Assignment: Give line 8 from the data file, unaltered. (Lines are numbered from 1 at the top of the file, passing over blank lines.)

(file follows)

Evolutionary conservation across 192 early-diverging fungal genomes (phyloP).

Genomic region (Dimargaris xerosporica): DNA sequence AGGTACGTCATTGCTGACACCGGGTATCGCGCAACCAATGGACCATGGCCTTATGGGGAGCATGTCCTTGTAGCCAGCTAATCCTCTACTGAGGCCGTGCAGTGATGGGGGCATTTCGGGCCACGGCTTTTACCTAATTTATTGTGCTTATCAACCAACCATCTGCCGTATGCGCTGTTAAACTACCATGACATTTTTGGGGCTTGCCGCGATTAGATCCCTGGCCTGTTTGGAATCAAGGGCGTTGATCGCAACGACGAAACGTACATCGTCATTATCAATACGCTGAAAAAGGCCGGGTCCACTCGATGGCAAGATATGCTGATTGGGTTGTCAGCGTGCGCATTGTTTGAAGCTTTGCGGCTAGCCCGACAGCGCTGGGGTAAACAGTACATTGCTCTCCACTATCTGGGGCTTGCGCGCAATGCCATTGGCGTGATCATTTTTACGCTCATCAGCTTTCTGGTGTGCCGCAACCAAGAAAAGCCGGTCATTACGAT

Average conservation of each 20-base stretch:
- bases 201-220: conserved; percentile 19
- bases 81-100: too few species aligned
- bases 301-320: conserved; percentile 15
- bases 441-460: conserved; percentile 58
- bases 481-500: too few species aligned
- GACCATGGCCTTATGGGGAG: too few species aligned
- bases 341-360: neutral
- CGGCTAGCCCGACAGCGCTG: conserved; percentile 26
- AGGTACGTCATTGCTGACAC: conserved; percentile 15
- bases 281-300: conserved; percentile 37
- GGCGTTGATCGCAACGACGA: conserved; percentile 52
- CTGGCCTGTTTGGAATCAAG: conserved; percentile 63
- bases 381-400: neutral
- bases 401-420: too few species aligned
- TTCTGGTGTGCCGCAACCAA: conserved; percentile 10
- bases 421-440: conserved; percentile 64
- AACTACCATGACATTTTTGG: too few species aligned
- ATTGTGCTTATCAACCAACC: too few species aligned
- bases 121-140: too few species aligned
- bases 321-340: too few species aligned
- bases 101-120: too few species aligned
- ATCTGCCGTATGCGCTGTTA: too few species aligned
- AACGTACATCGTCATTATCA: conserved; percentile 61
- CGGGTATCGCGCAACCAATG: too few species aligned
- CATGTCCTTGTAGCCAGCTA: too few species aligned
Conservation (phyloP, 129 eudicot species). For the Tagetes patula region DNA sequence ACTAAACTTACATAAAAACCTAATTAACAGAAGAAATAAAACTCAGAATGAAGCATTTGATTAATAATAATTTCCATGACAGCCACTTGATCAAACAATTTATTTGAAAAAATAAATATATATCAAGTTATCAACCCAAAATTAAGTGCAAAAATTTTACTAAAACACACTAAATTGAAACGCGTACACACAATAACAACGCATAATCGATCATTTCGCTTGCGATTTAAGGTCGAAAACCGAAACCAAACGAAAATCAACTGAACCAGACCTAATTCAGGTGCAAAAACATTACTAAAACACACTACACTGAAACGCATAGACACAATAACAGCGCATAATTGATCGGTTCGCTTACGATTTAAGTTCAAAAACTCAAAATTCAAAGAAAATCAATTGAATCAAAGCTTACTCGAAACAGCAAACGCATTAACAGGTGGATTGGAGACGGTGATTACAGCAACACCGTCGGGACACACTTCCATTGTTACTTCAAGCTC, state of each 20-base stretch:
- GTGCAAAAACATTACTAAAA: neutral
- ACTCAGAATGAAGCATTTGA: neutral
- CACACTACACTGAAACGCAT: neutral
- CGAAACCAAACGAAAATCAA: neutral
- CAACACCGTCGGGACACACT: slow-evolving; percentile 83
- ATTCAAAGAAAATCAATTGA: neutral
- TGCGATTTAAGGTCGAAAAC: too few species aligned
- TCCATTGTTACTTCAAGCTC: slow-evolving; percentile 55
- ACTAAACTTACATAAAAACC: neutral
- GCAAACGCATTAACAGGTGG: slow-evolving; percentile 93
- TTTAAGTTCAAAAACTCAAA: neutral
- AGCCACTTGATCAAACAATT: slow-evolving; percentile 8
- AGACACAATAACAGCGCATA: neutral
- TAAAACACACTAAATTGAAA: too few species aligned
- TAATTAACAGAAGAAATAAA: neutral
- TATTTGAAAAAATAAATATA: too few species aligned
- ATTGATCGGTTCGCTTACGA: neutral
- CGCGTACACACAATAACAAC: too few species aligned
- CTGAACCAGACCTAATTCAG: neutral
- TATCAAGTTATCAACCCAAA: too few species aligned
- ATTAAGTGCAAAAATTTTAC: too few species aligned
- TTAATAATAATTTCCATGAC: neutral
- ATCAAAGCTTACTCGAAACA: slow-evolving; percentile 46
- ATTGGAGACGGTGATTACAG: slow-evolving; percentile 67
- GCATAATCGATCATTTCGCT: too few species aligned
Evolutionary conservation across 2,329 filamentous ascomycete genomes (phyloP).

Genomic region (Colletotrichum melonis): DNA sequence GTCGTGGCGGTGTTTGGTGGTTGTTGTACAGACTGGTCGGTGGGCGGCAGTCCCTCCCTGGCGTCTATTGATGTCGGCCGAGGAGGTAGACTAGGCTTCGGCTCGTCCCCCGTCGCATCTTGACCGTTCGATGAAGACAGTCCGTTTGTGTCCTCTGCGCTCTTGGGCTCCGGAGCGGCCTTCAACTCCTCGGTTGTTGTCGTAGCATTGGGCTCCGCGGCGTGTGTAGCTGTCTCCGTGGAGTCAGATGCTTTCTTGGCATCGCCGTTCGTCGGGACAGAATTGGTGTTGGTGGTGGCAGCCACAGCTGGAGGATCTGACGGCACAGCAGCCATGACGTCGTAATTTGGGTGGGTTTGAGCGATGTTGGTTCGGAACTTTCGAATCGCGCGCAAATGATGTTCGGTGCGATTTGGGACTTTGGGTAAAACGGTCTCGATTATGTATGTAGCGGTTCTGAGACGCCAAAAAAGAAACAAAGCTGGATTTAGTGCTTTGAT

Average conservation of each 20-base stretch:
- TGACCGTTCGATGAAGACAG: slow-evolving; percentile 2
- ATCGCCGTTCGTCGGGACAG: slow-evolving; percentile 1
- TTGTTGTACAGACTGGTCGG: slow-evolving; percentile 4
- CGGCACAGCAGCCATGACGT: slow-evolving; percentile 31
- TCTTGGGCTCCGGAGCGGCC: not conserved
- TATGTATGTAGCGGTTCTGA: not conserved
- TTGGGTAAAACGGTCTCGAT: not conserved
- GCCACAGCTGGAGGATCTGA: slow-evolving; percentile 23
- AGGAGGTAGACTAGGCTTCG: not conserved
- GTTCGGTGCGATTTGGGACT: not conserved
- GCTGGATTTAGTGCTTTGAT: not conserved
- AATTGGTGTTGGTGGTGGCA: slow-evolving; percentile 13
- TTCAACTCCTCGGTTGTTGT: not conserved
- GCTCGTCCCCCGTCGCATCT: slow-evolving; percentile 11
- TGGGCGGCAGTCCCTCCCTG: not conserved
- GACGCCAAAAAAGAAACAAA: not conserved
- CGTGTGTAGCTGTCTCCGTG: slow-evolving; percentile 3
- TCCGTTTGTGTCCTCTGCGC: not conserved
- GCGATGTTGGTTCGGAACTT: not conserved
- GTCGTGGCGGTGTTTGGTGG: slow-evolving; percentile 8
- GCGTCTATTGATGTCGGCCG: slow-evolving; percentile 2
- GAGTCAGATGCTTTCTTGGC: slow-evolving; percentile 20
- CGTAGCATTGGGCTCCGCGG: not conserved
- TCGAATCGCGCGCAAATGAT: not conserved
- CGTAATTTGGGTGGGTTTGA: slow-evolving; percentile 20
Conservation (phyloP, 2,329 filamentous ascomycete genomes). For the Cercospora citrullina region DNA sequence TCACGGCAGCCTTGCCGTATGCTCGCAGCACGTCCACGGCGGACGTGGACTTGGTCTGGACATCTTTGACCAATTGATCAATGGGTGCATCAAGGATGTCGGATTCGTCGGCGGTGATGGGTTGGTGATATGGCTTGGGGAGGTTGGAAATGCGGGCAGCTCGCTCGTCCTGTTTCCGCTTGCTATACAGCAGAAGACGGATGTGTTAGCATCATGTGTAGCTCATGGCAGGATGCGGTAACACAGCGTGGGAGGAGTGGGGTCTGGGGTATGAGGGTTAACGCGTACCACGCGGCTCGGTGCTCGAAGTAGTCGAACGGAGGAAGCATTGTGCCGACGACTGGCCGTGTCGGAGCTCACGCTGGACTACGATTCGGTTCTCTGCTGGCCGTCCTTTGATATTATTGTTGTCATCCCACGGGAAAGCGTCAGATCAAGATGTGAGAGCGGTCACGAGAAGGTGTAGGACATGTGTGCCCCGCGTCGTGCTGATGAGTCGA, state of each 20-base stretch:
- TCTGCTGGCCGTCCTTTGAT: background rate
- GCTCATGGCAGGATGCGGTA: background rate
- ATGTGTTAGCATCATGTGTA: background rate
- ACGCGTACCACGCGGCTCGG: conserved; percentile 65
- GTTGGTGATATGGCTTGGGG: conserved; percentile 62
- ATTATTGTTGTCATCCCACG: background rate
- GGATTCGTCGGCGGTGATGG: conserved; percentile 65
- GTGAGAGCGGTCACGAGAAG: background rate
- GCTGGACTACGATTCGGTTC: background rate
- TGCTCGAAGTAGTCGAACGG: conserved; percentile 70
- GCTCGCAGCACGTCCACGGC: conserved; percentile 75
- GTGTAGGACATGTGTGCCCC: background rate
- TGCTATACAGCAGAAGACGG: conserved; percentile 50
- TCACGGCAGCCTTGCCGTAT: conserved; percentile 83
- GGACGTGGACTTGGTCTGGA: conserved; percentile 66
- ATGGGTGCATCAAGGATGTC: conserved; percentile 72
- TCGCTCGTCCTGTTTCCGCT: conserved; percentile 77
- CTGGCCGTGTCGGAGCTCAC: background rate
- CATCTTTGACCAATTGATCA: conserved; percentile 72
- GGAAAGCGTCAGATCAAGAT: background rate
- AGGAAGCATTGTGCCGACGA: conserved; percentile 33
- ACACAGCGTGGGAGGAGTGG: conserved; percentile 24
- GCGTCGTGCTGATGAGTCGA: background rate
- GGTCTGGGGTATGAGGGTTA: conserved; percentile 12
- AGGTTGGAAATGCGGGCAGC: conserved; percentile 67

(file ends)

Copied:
- bases 481-500: too few species aligned